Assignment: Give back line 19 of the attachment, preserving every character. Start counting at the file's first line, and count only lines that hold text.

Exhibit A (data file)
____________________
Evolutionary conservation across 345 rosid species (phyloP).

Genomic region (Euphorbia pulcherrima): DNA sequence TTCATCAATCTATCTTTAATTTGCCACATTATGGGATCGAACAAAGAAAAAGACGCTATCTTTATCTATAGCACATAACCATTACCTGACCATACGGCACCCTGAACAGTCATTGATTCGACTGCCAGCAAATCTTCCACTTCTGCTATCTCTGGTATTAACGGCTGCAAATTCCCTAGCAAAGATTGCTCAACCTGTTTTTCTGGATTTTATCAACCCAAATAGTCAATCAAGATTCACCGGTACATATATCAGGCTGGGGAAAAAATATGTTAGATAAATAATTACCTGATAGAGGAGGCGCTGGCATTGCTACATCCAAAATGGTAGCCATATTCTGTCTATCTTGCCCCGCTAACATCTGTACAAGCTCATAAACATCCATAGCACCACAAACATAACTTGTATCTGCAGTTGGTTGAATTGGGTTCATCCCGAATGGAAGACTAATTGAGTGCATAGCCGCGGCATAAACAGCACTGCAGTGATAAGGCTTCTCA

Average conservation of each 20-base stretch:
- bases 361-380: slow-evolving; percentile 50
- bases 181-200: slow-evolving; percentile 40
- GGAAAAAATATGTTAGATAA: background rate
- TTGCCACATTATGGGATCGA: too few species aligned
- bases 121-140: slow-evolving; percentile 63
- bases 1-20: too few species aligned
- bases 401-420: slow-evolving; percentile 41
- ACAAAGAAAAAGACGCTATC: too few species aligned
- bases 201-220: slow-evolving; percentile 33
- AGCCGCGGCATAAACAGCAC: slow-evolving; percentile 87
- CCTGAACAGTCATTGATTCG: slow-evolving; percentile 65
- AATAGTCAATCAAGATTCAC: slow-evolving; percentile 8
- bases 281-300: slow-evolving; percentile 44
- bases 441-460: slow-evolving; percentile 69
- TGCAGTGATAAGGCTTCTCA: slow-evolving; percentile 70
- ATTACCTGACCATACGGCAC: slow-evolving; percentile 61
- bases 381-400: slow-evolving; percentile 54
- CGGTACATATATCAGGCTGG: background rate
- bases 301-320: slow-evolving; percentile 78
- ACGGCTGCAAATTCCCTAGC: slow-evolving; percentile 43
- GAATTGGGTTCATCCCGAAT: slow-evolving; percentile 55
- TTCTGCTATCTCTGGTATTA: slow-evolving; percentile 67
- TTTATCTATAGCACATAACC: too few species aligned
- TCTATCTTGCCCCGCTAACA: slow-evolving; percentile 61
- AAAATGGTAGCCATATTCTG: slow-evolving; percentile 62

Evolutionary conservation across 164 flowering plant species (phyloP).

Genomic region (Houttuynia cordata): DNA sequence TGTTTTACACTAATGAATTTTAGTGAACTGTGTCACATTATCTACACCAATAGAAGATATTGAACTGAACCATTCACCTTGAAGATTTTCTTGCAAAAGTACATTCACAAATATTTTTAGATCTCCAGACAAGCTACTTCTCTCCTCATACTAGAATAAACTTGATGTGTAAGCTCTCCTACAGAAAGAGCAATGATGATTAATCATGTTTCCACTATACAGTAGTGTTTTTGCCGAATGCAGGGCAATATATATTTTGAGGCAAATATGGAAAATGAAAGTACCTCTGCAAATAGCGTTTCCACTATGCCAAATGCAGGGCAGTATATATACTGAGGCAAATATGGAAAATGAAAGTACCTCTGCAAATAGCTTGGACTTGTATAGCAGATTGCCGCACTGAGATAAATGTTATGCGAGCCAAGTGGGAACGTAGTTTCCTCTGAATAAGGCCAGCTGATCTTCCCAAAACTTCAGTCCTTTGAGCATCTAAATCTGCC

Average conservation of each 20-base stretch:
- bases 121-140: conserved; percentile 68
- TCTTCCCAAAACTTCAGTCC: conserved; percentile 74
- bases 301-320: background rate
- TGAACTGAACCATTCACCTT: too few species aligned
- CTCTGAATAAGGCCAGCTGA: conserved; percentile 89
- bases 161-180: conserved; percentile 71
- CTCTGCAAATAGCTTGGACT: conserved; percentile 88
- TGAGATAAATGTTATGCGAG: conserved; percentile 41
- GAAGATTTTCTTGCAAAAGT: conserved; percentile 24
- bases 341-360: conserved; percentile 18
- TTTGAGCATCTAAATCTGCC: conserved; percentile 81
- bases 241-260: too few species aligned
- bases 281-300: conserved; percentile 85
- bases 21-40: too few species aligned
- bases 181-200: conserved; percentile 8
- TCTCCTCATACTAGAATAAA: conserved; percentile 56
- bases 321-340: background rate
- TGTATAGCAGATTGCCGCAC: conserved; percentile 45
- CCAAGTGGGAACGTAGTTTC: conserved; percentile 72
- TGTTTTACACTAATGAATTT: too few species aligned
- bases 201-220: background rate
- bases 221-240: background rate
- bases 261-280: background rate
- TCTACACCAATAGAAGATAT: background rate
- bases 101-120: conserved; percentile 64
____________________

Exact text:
- ATTACCTGACCATACGGCAC: slow-evolving; percentile 61